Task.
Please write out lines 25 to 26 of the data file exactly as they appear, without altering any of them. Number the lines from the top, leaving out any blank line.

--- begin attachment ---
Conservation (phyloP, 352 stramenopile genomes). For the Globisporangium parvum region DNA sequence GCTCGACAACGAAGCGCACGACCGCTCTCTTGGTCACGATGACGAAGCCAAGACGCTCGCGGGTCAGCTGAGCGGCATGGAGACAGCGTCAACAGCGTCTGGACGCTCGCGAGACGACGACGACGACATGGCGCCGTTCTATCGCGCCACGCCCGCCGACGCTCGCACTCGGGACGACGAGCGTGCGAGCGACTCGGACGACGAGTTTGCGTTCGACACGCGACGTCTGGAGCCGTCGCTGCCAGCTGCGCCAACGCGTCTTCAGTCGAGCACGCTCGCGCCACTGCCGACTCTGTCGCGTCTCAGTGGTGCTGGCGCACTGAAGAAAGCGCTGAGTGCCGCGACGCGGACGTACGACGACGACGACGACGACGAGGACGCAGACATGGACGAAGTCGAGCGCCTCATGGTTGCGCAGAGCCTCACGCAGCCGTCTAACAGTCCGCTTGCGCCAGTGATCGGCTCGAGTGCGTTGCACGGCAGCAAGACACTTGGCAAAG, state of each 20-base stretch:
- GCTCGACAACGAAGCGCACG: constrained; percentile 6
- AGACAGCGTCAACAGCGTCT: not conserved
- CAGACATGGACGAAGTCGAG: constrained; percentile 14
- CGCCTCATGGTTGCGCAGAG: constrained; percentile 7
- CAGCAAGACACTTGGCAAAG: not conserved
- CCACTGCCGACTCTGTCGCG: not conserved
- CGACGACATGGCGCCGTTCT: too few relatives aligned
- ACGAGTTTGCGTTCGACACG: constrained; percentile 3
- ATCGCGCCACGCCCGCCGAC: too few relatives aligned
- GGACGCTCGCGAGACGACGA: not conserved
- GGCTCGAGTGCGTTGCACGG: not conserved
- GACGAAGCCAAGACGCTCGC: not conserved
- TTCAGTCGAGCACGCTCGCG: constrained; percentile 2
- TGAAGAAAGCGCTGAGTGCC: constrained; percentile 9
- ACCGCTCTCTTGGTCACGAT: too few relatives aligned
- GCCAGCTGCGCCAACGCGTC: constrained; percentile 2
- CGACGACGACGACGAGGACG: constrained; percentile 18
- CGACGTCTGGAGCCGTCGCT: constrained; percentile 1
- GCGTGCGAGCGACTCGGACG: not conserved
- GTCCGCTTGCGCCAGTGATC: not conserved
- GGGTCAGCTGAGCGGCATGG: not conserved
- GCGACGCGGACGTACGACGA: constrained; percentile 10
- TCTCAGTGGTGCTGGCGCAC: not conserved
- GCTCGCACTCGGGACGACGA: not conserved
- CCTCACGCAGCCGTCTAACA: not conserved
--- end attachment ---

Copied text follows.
- GCTCGCACTCGGGACGACGA: not conserved
- CCTCACGCAGCCGTCTAACA: not conserved